4 Tips to Neutralize Tear Gas
You are probably familiar with some of the stories that have made the news in recent years regarding tear gas. “Tear gas works by releasing an inhalant that infiltrates the mucous membranes,” according to Andrew Whitmarsh, AfterMath’s Operations Safety and Compliance Manager in Aurora, IL. But what exactly is it? What is it made of?
To start, tear gas is not actually a gas at all. In fact, the active chemicals found in tear gas – most commonly synthetic organic halogen compounds – are solid at room temperature. Common compounds found in tear gas include chlorobenzalmalononitrile (CS), chloroacetophenone (CN), both of which are known as mace.
Although tear gas is considered a non-lethal chemical weapon, the immediate effects can be damaging. Those who have been tear gassed often feel a burning sensation on their skin and face, experience difficulty breathing, and have a hard time seeing through the large cloud of gas.
If you have been exposed to tear gas:
- Get out of there! As quickly and calmly as you can, remove yourself from the gas-filled area.
- Face the wind. Fresh air will help blow excess tear gas powder off of you and will prevent it from blowing back into your mouth or eyes.
- Rinse your eyes with cold water. While rinsing your eyes from the inner to the outer corner, avoid allowing the contaminated water to run onto your skin or clothes.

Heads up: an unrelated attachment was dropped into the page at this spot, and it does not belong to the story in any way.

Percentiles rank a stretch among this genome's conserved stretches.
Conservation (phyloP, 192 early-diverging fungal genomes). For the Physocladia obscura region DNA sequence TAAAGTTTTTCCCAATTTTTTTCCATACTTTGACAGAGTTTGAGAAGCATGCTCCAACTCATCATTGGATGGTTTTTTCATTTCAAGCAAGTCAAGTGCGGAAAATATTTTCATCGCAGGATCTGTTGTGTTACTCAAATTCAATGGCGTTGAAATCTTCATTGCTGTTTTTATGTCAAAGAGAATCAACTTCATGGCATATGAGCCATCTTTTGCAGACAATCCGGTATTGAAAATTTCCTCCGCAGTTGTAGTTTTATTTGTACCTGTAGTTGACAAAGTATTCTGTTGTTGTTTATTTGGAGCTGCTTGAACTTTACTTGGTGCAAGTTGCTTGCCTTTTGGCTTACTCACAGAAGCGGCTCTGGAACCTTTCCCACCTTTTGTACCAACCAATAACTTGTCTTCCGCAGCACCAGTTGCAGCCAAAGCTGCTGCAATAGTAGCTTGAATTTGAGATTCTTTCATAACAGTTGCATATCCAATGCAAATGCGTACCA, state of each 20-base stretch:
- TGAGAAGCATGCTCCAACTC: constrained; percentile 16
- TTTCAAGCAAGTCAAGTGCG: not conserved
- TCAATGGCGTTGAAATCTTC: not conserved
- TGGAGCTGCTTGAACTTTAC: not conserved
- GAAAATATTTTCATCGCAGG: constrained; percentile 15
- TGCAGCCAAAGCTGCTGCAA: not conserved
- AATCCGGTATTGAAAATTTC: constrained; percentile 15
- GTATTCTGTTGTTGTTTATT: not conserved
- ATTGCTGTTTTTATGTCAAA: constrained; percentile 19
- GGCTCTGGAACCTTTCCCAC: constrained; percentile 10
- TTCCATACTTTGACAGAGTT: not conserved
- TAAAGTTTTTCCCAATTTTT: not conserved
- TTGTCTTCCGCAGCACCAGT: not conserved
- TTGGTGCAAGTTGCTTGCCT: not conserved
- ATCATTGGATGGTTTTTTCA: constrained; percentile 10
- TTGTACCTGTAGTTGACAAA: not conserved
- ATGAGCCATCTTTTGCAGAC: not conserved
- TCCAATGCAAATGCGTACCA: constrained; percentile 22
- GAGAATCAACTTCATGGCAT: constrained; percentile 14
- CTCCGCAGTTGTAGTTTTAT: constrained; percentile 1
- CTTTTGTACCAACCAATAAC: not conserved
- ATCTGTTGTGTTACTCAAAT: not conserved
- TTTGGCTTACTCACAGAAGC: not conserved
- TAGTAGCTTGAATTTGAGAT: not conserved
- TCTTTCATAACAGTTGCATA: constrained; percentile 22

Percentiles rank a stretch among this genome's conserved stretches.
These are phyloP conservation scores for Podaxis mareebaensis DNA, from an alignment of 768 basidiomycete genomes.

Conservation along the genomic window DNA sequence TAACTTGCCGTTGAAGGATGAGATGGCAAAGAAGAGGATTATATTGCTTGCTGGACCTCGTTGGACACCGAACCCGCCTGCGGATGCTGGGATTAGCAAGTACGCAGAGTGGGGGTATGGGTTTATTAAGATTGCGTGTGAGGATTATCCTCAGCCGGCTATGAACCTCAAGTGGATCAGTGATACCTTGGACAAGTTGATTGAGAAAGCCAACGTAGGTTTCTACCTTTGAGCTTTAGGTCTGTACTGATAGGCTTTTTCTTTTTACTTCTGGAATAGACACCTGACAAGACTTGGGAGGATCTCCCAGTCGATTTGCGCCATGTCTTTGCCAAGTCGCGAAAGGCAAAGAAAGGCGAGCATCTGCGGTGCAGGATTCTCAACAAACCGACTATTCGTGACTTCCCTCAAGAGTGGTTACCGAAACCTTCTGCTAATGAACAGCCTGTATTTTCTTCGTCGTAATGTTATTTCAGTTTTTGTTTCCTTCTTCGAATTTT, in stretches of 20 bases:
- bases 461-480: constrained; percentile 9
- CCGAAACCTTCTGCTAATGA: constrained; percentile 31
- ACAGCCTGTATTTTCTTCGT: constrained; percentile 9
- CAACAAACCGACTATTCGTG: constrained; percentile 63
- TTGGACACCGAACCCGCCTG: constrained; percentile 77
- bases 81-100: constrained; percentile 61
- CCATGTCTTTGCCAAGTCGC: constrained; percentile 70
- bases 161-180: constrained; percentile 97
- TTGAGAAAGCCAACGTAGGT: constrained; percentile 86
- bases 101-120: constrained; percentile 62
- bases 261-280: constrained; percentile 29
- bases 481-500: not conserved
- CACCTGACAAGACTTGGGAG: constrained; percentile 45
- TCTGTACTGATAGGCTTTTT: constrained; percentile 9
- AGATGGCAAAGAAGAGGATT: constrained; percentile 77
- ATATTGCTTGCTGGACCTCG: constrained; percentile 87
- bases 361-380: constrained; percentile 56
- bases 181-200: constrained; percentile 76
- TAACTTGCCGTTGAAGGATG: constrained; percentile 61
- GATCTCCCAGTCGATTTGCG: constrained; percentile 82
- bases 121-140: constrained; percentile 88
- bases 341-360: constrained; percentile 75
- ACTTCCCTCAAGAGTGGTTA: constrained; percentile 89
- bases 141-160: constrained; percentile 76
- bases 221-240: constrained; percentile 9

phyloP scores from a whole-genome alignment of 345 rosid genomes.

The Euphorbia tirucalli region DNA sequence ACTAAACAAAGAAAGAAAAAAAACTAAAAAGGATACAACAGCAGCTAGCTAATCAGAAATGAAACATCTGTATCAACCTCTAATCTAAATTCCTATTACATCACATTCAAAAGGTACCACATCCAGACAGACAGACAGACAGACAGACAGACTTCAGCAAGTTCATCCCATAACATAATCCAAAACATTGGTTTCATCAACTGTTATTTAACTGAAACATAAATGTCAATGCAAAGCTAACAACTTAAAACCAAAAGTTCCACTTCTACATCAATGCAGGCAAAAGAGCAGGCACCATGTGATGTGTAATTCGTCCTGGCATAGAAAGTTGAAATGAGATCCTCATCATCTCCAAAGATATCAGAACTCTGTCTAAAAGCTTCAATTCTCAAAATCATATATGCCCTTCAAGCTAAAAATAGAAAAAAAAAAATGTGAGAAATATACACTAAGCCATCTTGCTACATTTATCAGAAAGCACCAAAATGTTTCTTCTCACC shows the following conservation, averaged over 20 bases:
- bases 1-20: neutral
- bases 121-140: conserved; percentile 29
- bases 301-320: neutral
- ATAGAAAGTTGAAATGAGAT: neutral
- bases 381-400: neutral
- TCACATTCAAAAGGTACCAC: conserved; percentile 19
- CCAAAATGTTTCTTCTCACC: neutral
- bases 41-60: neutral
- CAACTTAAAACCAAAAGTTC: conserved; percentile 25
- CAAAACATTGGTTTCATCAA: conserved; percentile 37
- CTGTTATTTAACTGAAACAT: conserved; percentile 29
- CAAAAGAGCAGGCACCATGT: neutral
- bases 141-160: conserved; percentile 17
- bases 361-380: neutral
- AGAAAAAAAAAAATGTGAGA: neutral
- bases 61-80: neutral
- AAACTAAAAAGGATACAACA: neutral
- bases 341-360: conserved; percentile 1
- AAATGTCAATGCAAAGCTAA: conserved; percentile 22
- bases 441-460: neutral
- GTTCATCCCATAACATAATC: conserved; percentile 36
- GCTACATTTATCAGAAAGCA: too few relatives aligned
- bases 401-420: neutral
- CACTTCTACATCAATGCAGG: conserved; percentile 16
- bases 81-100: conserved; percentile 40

- Rinse your clothing and body with cold water. DO NOT use hot water. Using hot water will open your pores and allow the chemicals to seep further in, resulting in even more skin irritation. DO NOT take a bath – as you will only soak yourself in the chemicals.
Neutralizing a Tear Gassed Scene Should Be Left to Professionals
While the physical effects of tear gas exposure are temporary, the effects the gas has on the scene can be lasting if not properly neutralized.
Unfortunately, because of the complex nature of removing tear gas residue and implementing a neutralizer process, there is no such thing as an easy tear gas remediation job. The removal of teargas is challenging, dangerous and messy. An inexperienced cleanup crew can leave you vulnerable to serious health hazards, potentially causing permanent damage to the heart and liver. Aftermath understands and is trained in complex situations involving tear gas and trauma and our trusted experts and services are routinely referred by law enforcement professionals.